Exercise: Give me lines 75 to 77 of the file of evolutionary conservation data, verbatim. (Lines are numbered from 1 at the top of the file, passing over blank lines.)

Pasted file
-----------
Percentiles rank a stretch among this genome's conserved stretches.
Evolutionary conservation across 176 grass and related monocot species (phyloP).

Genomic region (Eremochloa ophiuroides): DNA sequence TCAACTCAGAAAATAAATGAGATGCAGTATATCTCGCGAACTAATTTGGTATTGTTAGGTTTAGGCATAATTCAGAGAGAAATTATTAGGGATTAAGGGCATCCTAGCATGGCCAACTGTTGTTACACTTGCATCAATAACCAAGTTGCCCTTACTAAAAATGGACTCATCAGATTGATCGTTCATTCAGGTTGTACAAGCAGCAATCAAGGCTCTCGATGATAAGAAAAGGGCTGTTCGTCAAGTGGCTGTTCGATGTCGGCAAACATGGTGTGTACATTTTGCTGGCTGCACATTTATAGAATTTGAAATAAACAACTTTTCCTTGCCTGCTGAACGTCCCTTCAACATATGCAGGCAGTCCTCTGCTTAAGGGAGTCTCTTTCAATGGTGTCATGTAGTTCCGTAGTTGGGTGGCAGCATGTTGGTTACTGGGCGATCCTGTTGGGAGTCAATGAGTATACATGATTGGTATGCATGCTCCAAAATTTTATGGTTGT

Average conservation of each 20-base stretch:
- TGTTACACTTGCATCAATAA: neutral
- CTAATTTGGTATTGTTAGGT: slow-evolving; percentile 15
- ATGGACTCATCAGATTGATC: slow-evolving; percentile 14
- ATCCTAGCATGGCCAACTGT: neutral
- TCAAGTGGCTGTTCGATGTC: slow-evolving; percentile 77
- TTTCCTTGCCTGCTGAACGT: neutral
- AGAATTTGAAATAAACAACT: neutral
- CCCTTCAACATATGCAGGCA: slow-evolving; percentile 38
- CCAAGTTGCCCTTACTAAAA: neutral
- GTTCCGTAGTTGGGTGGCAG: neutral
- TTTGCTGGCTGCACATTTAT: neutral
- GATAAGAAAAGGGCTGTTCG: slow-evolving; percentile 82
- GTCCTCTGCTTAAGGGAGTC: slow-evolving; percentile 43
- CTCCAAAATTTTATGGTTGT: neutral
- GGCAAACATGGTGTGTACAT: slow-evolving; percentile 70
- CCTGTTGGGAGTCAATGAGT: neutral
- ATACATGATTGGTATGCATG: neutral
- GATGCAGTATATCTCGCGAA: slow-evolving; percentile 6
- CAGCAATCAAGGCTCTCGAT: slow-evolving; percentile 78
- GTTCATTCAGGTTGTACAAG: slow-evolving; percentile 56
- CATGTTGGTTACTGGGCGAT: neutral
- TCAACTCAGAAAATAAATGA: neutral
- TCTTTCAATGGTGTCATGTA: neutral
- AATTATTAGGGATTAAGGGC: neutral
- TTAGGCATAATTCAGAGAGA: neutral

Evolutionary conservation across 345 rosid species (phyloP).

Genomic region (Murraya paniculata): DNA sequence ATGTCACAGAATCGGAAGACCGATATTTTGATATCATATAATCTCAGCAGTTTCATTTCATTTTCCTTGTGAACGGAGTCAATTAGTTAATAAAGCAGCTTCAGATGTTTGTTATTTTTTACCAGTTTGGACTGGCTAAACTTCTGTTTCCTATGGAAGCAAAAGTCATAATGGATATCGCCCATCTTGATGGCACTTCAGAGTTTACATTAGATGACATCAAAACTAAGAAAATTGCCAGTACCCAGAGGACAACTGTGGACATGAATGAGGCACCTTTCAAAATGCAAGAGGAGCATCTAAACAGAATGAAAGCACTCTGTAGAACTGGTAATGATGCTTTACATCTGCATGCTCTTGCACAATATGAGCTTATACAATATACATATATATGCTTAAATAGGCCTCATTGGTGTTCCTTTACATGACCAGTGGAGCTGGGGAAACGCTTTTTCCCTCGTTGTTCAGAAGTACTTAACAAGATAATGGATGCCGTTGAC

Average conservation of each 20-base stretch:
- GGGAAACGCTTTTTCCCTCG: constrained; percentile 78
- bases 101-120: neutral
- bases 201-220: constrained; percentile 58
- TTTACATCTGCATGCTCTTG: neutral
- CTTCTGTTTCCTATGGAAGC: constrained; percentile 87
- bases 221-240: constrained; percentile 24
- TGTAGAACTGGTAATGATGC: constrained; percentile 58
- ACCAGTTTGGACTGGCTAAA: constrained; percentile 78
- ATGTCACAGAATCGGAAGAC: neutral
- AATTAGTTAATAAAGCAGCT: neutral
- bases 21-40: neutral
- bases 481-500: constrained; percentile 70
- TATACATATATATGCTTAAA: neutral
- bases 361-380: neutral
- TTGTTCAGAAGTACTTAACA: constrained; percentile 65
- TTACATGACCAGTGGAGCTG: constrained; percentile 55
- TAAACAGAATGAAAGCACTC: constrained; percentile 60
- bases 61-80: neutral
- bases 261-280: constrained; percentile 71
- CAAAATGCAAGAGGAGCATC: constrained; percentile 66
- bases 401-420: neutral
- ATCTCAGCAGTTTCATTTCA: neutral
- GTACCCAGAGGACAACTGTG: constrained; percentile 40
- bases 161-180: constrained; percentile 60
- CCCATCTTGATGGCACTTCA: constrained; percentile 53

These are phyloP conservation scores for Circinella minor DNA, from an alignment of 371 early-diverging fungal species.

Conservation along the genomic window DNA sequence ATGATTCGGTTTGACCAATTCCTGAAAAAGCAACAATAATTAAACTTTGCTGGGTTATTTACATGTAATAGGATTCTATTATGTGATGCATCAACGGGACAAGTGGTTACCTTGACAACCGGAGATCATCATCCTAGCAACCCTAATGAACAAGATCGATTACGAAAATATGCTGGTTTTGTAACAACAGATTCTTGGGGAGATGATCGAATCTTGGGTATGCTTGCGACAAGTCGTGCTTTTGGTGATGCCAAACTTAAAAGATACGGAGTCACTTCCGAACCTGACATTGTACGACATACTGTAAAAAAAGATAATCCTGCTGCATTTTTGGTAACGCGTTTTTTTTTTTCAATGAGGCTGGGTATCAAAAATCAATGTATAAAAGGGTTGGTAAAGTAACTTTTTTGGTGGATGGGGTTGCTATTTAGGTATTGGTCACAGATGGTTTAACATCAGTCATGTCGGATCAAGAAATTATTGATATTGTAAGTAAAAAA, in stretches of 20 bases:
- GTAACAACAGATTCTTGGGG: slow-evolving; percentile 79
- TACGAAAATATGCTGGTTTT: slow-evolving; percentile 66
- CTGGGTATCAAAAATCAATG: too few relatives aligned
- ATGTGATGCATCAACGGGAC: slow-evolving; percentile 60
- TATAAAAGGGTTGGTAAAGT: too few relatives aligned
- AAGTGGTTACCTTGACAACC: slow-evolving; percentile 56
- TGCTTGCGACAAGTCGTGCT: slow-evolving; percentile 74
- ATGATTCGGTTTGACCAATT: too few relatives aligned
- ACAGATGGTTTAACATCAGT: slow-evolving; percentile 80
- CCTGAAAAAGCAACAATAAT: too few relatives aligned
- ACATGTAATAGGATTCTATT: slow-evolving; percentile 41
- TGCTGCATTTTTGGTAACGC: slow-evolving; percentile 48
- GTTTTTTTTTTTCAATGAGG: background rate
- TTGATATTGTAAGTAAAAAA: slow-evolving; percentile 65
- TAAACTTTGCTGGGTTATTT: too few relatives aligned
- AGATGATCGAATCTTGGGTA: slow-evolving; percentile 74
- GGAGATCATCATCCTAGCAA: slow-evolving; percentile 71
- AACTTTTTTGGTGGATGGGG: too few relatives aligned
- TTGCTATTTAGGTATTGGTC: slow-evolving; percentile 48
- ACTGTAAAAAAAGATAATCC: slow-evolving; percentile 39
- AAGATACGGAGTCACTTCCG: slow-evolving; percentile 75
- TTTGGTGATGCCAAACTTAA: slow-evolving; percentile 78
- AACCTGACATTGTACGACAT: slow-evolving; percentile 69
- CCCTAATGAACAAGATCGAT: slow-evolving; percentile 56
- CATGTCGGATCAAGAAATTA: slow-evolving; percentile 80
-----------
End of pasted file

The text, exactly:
- AGATGATCGAATCTTGGGTA: slow-evolving; percentile 74
- GGAGATCATCATCCTAGCAA: slow-evolving; percentile 71
- AACTTTTTTGGTGGATGGGG: too few relatives aligned